07/27/2009, 00.00
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The IMF asks Sri Lanka for economic reforms and national reconciliation

by Melani Manel Perera
A loan of 2.6 billion dollars approved. Main aims of funding include; rebuilding foreign currency reserves, correcting a chronic deficit, curbing the flight of capital and bridging the gap in the balance of payments.

Colombo (AsiaNews) - The International Monetary Fund (IMF) has approved a loan of 2.6 billion dollars to Sri Lanka. After 20 months of negotiation, IMF authorities have decided on the financing, overcoming the resistance of some Western countries that opposed the loan over failures of the government in Colombo to ensure human rights especially in relation to the Tamil population.

Takatoshi Kato, Deputy Director Administration and President of the Fund, has asked the Mahinda Rajapaksa’s government to implement far reaching economic reform. The agreement between the two sides includes Colombo use of the substantial loan to rebuild the reserves of foreign currency, correct the chronic deficit, curb the flight of capital and bridge the gap in the balance of payments.

For IMF authorities, the end of the conflict against the Tamil Tigers in Sri Lanka offers the opportunity to initiate a national reconciliation process that provides economic and social stability for the country. Kato said that the Fund is requesting that Colombo, on the one hand, "restore power to the competitiveness of Sri Lankan exports", and on the other initiate economic policies that "are able to control inflation and ensure adequate access to credit for the private sector".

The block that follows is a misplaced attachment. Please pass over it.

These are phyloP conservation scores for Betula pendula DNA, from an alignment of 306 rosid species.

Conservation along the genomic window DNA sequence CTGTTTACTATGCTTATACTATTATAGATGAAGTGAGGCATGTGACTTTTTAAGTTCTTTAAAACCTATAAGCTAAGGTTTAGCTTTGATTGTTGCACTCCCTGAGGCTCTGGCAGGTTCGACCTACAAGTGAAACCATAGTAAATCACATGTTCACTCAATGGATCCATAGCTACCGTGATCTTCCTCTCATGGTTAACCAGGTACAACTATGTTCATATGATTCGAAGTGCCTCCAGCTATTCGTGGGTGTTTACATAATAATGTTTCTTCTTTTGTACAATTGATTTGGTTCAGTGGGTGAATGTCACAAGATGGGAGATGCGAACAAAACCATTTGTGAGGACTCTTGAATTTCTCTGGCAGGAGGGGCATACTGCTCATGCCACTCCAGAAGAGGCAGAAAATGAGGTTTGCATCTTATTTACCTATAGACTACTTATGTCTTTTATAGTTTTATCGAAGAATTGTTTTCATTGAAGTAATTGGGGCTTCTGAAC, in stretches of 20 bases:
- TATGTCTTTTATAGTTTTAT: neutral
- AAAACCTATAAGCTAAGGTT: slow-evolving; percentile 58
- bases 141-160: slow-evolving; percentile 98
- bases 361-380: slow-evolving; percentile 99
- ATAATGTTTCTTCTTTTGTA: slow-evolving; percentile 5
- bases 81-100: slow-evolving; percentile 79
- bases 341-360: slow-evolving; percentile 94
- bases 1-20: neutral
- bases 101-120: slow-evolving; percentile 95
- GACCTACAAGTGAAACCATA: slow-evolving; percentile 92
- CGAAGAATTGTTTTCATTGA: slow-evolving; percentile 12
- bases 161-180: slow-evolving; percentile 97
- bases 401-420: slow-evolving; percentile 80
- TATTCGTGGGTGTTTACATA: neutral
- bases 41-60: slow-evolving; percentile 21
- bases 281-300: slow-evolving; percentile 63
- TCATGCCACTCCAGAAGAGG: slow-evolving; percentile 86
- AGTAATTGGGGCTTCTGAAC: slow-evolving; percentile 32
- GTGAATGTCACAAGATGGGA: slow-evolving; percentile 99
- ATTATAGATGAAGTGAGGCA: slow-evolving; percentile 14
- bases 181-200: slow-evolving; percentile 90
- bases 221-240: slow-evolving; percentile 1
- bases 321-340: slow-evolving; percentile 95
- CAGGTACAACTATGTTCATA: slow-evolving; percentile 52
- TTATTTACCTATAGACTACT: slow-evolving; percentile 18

The agreement between Colombo and the IMF will see the loan disbursed in stages. The first, already allocated, is 322.2 million dollars and will serve the government of Rajapaksa to immediately start the rehabilitation program and at the same time stem the fallout of the global financial crisis on the economy of the country.

The authorities in Colombo and the country's Central Bank show great satisfaction with the loan obtained, and promise the full implementation of the ambitious program for the revitalization of the country. Critical voices, however, are not lacking, which complain about a total disregard for the least protected sections of the population. Commentators and representatives of civil society argue that government policies promote an economy centred on exportation and the free market to the detriment of the living conditions of the large slice of the population that relies on traditional work for its livelihood.

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